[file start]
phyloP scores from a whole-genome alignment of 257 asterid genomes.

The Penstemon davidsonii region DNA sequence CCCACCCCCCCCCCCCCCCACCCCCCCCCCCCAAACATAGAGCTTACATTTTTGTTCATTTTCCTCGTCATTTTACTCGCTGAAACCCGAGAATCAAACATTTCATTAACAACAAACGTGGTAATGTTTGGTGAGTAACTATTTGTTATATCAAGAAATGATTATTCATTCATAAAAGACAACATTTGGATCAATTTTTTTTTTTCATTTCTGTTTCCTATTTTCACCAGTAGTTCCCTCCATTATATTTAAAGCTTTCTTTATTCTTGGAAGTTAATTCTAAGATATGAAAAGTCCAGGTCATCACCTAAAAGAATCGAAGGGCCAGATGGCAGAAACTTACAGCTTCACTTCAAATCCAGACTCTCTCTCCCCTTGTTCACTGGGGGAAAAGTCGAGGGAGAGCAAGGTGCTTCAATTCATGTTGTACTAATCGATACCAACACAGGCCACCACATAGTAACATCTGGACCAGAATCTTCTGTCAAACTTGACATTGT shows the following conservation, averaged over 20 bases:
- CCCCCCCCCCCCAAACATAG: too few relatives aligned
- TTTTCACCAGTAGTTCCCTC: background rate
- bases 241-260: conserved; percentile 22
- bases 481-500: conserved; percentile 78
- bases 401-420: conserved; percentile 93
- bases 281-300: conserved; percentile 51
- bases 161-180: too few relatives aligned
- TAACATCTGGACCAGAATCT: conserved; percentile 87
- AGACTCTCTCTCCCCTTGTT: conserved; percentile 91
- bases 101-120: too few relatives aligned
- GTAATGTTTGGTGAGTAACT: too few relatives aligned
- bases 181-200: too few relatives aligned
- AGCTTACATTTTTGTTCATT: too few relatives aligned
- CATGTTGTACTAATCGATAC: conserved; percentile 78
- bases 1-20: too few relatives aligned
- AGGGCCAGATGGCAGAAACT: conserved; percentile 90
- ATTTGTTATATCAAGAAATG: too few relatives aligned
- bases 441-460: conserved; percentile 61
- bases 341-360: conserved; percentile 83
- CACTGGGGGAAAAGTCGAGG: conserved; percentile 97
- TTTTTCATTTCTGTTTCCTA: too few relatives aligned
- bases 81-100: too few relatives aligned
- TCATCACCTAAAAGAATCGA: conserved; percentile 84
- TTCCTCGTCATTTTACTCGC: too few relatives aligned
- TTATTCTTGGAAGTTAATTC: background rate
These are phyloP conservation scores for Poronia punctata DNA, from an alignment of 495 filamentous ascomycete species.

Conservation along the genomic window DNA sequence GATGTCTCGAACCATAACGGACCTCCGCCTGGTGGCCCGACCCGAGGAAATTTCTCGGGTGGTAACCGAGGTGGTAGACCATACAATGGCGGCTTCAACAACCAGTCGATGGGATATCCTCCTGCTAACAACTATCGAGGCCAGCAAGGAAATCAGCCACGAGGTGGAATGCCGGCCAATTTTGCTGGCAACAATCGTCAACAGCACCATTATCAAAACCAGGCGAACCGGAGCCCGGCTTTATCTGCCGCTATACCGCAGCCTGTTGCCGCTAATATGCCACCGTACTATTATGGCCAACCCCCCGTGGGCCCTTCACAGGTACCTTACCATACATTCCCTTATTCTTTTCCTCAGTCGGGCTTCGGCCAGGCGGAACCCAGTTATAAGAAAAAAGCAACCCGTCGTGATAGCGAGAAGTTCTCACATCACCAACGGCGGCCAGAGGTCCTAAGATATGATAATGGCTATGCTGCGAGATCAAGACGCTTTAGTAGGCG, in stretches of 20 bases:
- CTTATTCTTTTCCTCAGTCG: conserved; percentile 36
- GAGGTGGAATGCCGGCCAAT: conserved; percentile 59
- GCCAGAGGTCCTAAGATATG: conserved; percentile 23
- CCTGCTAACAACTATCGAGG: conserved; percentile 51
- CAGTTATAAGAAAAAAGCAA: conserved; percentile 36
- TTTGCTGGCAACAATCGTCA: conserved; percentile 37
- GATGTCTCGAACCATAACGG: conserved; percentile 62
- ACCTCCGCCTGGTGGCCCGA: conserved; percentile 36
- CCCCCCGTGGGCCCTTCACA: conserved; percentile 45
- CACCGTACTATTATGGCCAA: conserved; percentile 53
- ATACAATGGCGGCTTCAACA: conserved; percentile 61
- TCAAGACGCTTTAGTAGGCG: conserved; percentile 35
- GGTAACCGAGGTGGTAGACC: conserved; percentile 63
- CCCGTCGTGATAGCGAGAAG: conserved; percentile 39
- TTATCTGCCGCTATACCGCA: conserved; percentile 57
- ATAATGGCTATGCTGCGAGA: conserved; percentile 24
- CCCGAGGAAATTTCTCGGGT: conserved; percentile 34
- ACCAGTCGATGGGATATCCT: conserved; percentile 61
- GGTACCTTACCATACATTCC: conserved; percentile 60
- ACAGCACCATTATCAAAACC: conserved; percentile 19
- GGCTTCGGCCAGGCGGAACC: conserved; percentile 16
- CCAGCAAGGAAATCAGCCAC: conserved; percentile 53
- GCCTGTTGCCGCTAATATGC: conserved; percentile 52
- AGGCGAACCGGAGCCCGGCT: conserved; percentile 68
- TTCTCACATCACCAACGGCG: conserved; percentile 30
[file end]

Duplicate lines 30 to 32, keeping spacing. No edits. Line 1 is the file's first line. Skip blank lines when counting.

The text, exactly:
- CTTATTCTTTTCCTCAGTCG: conserved; percentile 36
- GAGGTGGAATGCCGGCCAAT: conserved; percentile 59
- GCCAGAGGTCCTAAGATATG: conserved; percentile 23